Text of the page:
How does hydrofracturing work in natural gas wells? — Denny, Syracuse, Utah
Marshall Brain Answers:
The following video provides an excellent explanation of the hydrofracturing (also known as fracking) process:
As described in the video, a natural gas well is drilled like any other well (a process we now know much more about thanks to the BP oil spill in the Gulf of Mexico). A drill string drills a hole deep into the earth (see How Oil Drilling Works for details). Then, as seen in the video, horizontal drilling techniques can be used to drill horizontally as well.
Once drilling is complete, the drill string is extracted and the well bore is lined with steel pipe. Cement is pumped around the outside of the pipe to lock it in place. Once the cement hardens, shaped charges are pushed down the pipe to perforate it and start fracturing the rock around the steel pipe. Then gallons of “fracturing fluid” at high pressure are pumped in. This is where the name “hydraulic fracturing” comes from – water is one of the fluids commonly used. In the best case the water is mixed with sand, and the grains of sand act as a “proppant”. The grains of sand get into the fractures and will hold them open once the water pressure is released.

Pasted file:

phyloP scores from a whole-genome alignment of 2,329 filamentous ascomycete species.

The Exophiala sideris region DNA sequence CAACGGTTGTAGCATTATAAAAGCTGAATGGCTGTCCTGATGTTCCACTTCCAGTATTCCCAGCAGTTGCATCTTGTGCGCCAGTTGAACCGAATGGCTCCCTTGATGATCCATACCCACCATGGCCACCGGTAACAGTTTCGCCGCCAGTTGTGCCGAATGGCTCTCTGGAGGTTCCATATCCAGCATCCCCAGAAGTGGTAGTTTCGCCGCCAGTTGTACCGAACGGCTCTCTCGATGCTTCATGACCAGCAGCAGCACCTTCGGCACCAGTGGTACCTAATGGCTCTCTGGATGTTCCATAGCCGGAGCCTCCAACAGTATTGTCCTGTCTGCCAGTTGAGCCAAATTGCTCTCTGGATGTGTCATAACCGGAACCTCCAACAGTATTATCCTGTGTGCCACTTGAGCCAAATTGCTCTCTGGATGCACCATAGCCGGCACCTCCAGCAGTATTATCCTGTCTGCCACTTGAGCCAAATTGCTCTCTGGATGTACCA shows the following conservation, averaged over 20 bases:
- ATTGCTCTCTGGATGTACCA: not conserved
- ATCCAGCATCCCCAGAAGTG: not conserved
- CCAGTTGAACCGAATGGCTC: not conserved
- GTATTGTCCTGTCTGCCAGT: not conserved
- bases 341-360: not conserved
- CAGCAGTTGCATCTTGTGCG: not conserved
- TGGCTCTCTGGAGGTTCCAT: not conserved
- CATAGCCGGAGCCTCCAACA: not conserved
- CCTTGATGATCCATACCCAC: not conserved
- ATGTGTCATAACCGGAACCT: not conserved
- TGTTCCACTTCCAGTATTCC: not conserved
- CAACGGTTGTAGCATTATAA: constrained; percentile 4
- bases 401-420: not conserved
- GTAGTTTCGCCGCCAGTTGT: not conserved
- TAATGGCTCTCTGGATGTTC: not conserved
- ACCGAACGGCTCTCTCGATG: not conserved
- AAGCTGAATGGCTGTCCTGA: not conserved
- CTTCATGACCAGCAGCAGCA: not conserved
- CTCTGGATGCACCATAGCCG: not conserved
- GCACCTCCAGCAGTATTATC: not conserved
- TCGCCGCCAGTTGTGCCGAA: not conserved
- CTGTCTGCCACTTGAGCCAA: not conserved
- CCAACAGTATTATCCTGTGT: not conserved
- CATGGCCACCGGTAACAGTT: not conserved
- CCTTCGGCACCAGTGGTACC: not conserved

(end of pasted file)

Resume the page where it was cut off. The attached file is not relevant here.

A sand/water mix is the best case. Apparently there are many toxic chemicals used in some fracturing fluids, and in many wells it takes millions of gallons of fluid to fracture the rock. So if the fractures stretch into the aquifer (as apparently they often do), those chemicals plus oily residue and chemicals from the shale formation get into the drinking water.